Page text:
​​I ended up with more than 700 observations and need a way to break that data down to make sense of it. As a first step, I grouped all the activities of a dog into two simple categories - asleep Vs awake. 45% were asleep. I am going to guess that number is somewhat less than the actual figures because sleeping streeties are hard to spot. May of them disappear into drains, under cars, up into homes or offices and down into parking basements. That means a single activity dominates close to or more than half of all activities a streety engages in.

What were the 55% of the remaining awake dogs up to? 33% were not even on their feet. That means, about a third of the awake dogs were just lying or sitting down and watching the world go by.

Of the remaining dogs that were on their feet, almost 40% were not moving. They were just standing and watching! It seems like "watching" is a popular bit part of the lives of these dogs.

If you look at all that dogs do in a day, about a half is spent in sleeping, roughly a third is spent in watching and slightly over a fifth is spent in moving. When I say moving, I mean walking, trotting, running, playing, pooping, peeing, foraging, eating, scratching etc...


When we think of street dogs, we conjure up images of them leading highly active lives involving lots of car chasing, playing, fighting, and generally strutting around. So these numbers were not what I had expected. But another independent study conducted by a research institute in Kolkota, India, reveals the similar numbers.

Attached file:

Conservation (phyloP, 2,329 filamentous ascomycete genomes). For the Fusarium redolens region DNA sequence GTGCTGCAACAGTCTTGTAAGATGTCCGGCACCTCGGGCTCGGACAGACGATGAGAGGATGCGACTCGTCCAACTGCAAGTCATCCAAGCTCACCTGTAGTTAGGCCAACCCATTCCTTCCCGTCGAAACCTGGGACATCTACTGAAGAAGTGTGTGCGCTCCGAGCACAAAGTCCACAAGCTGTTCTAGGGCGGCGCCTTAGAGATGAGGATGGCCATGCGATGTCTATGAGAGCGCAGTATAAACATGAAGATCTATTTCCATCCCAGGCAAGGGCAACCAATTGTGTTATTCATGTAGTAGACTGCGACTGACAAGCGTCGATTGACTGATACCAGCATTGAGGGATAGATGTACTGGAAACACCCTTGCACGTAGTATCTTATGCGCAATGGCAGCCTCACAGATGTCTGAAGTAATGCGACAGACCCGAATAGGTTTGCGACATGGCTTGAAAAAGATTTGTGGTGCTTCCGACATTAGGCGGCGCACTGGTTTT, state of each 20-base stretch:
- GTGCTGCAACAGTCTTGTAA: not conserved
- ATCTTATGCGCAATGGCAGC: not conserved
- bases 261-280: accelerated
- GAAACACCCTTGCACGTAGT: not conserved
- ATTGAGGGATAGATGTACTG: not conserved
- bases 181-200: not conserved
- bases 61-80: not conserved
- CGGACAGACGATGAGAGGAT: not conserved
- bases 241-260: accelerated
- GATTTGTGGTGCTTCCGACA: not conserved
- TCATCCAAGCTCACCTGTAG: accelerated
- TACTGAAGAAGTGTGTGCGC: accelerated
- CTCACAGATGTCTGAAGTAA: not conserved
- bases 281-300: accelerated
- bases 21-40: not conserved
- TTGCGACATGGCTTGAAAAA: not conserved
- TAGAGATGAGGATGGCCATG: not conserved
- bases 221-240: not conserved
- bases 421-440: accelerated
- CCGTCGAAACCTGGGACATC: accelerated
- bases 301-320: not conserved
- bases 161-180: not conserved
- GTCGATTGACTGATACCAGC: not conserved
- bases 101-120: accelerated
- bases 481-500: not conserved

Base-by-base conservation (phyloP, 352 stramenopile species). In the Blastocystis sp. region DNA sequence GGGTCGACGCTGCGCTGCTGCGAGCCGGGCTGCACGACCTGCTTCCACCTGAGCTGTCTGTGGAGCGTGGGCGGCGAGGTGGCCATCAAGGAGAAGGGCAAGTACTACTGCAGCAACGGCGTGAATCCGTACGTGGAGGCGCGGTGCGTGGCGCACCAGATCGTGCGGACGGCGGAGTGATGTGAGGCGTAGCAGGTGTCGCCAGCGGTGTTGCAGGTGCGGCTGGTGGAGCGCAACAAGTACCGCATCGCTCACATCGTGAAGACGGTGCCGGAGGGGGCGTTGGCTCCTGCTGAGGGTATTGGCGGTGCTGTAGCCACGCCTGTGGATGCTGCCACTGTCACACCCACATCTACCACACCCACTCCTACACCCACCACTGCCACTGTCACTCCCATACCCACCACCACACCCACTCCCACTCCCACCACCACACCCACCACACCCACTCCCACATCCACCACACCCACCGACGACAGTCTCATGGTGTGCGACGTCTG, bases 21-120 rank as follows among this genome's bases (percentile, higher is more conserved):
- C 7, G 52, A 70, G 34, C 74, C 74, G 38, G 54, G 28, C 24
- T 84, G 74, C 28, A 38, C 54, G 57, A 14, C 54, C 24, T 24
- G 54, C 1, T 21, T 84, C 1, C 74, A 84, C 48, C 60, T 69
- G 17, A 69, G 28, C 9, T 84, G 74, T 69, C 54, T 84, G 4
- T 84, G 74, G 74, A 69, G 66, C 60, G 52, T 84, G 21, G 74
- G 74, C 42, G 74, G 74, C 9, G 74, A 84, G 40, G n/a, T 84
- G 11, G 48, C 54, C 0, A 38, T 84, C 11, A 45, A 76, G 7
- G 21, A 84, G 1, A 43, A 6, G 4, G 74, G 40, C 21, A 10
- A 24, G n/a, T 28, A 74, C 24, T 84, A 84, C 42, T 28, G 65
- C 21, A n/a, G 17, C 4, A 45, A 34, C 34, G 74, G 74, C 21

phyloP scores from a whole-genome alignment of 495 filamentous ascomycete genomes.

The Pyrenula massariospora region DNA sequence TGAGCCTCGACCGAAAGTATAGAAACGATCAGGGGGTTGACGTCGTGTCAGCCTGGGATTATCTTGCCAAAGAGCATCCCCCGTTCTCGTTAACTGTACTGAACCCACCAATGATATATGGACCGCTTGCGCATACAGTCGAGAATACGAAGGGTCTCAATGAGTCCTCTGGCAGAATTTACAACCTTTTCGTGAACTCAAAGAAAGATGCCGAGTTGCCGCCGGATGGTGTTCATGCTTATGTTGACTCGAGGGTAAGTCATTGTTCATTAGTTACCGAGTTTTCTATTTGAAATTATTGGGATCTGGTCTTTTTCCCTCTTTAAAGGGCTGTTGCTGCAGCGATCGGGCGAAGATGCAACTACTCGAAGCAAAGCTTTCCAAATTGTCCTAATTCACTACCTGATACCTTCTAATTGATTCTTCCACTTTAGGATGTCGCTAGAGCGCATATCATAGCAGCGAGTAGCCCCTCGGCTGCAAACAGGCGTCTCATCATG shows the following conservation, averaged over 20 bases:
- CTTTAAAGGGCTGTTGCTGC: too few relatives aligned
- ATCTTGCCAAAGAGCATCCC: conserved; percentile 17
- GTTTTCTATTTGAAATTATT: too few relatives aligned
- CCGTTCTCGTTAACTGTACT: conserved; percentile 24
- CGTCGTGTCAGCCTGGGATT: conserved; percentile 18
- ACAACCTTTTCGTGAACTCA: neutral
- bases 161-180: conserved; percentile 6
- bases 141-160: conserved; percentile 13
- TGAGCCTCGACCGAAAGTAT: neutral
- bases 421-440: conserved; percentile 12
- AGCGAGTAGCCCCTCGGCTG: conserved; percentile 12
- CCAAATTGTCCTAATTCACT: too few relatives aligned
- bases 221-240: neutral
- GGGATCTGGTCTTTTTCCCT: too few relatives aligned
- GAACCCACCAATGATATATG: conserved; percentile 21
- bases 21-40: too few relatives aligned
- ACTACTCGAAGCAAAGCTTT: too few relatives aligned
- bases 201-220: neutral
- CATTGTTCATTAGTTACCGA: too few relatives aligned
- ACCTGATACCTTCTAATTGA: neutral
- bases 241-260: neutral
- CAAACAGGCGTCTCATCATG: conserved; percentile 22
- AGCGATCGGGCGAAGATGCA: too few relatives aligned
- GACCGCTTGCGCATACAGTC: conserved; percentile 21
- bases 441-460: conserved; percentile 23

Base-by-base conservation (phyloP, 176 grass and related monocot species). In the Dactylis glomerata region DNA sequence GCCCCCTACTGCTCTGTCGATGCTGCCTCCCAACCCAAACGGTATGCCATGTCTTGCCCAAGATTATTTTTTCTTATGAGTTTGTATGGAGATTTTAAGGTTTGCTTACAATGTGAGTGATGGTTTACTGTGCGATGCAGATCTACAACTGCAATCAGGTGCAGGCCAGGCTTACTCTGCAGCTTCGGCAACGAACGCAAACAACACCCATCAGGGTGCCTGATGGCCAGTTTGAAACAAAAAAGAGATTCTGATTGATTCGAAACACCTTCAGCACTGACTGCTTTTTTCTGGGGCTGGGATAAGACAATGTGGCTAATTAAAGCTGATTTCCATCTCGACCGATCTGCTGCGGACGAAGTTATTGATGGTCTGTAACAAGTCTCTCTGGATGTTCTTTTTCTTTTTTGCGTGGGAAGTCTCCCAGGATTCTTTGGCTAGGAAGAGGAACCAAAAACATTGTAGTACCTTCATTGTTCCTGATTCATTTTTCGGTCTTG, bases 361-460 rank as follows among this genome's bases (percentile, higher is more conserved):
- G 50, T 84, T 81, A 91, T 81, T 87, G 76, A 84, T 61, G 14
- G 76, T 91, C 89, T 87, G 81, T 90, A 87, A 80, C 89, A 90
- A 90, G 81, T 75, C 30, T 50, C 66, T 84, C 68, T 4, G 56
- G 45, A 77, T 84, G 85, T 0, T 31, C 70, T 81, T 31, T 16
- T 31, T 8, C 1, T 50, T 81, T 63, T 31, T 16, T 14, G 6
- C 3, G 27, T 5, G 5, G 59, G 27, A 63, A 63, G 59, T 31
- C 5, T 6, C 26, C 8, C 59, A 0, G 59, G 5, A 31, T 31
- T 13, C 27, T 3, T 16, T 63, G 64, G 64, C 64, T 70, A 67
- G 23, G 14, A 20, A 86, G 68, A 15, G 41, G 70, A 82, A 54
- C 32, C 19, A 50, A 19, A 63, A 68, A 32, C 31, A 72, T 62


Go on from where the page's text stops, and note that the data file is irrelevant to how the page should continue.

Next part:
In order to make sense of these numbers, we first need to look at some additional considerations:

Do streeties need to sleep more to conserve energy for when they are awake?

Based on the observations, it is unlikely that streeties are expending more energy than our pet dogs. When awake, their activities are not high intensity chasing activities. Instead, they seem to mostly be lazily walking around, looking for things to do or going from one familiar feeding spot to the next (most of the street dogs I studied seemed to have found human “friends” who fed them outside their homes or shops).

Do streeties need more sleep more due to stress?

While one might imagine that the life of a streety is very stressful, the streeties in my studies showed no known signs of elevated stress levels. I Interestingly, they also did not seem to exhibit "problem behaviours", often reported in pet dogs like jumping on people, adult dogs nipping people, eating non-edible objects, destruction, excessive barking etc...In fact, across the entire city, specifically Bangalore, most streeties are relaxed, calm, cautiously curious, highly intelligent, resourceful and very friendly once they realise a human is friendly.